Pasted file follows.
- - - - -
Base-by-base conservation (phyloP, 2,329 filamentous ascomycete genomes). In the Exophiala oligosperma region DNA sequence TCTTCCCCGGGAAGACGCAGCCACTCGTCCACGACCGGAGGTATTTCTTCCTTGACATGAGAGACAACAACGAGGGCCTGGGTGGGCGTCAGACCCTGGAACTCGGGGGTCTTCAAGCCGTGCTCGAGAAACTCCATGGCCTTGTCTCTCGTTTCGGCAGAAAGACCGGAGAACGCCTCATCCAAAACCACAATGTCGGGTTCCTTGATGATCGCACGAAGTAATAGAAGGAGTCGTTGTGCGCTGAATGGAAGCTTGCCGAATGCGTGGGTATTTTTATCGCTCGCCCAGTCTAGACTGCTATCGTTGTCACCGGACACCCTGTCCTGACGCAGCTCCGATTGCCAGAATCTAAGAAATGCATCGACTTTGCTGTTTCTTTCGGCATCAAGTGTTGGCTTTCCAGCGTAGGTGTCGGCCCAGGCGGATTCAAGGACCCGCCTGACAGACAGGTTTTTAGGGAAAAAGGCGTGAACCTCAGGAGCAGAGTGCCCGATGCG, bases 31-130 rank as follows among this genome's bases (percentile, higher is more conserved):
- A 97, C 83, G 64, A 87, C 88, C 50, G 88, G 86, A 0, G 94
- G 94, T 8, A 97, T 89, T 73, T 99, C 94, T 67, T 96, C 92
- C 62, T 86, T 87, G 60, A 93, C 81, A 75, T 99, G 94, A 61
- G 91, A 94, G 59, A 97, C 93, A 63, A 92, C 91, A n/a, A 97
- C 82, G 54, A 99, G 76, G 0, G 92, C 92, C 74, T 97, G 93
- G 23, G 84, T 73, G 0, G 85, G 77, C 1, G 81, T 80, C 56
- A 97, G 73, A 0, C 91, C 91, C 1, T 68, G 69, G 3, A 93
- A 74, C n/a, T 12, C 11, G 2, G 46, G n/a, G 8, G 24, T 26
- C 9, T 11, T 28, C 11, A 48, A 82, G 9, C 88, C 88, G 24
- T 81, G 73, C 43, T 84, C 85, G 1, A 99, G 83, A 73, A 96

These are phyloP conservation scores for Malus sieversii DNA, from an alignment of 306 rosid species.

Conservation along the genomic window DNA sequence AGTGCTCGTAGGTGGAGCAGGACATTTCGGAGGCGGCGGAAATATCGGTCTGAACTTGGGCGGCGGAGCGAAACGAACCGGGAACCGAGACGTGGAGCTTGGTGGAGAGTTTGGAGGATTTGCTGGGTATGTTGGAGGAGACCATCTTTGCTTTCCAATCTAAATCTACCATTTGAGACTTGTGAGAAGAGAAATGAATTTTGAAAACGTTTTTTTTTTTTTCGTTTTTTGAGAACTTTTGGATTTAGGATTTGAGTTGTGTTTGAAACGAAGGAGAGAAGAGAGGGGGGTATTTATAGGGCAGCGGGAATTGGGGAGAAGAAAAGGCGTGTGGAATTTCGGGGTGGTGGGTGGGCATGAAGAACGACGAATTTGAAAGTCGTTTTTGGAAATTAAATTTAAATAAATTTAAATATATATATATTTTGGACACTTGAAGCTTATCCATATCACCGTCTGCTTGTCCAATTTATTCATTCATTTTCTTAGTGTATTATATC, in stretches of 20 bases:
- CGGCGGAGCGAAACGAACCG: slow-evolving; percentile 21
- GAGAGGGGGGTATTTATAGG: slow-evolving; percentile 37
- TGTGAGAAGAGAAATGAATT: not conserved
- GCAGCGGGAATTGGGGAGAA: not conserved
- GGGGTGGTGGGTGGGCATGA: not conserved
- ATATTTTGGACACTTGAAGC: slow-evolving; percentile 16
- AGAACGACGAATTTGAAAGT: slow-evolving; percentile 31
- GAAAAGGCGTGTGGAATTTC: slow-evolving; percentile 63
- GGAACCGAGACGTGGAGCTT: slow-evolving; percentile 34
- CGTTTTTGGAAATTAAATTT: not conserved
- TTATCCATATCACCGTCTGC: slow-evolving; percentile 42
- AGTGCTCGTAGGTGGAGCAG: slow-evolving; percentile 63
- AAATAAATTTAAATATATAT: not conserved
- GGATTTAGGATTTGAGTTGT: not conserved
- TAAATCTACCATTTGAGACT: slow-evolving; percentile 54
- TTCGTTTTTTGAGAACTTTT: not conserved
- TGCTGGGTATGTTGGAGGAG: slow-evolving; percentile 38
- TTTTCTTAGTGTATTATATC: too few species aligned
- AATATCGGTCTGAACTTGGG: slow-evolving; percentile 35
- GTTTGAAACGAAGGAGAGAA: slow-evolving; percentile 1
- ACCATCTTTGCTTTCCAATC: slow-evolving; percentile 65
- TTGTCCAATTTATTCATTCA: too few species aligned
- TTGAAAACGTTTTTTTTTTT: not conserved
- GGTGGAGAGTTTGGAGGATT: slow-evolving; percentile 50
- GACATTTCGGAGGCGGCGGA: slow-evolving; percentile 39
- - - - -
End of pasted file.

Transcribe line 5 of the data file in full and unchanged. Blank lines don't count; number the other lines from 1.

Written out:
- G 91, A 94, G 59, A 97, C 93, A 63, A 92, C 91, A n/a, A 97